What You Were Born to Do
Much of my blog is centered around my push to do the things that fulfill me and to live the kind of life that the fire inside desires. Passion drives me to chase after that which brings me joy. I don’t expect or need to be happy all day long but I want to live the sort of life that makes me excited to wake up in the morning. I want to go to bed exhausted because I am so happy to be awake I can’t stand to be asleep.
It is a quest and a journey. This article addresses some of these things. It talks about career changes and identifying what it is we do
I learned the wisdom of this alternative from Gretchen Rubin, who lives and works in New York City. After graduating from law school in the early 1990s, Rubin served as a law clerk for the US Supreme Court. This job is perhaps the sweetest plum in the American legal orchard. It practically guarantees a career of high-level positions in law firms and government.
But during her stint, Rubin’s eyes wandered away from the law.
“When I had free time, I never wanted to talk about cases or read law journals, the way my fellow clerks did. Instead, I spent hours reading, taking notes and writing my observations about the worldly passions – power, money, fame and sex,” Rubin says.
“Finally, I realised, ‘Hey, I’m writing a book.’ And it dawned on me that some people write books for a living. This project didn’t have to be my hobby; it could be my job.”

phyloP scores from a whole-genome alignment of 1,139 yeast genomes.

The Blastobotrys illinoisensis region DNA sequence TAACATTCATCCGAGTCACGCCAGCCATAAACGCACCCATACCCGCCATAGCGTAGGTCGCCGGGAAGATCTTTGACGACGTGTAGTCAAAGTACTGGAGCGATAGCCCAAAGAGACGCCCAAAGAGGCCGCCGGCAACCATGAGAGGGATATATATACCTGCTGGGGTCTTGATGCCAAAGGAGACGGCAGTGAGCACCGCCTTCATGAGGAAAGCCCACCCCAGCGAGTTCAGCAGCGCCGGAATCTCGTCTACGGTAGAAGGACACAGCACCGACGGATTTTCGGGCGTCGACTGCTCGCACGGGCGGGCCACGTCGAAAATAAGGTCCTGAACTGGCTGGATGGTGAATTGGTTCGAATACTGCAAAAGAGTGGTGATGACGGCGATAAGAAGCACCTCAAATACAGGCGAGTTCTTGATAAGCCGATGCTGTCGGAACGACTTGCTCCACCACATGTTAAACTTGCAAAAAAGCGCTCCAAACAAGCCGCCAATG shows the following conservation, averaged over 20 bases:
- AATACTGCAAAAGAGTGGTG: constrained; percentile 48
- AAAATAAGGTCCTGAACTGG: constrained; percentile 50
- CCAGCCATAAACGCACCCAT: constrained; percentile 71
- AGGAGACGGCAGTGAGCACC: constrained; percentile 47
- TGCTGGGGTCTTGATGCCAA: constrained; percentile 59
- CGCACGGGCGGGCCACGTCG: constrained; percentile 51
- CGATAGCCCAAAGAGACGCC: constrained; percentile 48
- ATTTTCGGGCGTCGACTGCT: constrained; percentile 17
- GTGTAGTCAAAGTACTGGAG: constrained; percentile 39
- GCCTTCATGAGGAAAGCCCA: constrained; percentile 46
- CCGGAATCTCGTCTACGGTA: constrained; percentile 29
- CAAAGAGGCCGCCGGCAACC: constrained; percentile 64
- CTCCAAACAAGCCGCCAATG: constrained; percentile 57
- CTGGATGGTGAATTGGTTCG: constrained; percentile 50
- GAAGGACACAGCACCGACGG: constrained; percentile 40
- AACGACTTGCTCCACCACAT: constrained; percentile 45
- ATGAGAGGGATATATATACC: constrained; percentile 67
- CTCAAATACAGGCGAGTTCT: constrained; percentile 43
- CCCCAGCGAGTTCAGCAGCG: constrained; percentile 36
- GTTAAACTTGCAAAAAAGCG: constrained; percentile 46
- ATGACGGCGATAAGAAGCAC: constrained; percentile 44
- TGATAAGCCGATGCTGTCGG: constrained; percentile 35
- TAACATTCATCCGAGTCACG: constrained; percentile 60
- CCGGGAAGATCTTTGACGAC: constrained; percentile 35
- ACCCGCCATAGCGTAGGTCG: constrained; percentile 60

She wrote her first book – Power Money Fame Sex: A User’s Guide – and soon she realised that she wasn’t a lawyer. She was a writer. Now she has four books to her name, including her latest, The Happiness Project.
Rubin might have felt an occasional bolt of passion while writing. But that didn’t offer much guidance. Instead, she took a step back and watched what she did.
Emma Jones is the founder of Enterprise Nation, a London company that supports small businesses. She has discovered that people who notice what they do when nobody is watching them, or even paying them, often end up as entrepreneurs.
“I’m seeing quite an increase in the number of people turning a hobby into a business,” she says. “You start innocently by making cakes or taking photos in your spare time. Friends and family admire the results and recommend you to others. Before you know it, you are your own boss and making a living from doing what you do.”
This is how people find their way. Instead of endless self-examination and the search for some inscrutable holy emotional grail, they act.
“They act.” That is what I am trying to do every day, act. Not in a play but in an active manner that has purpose, meaning and the ability to put me closer to realizing my goals.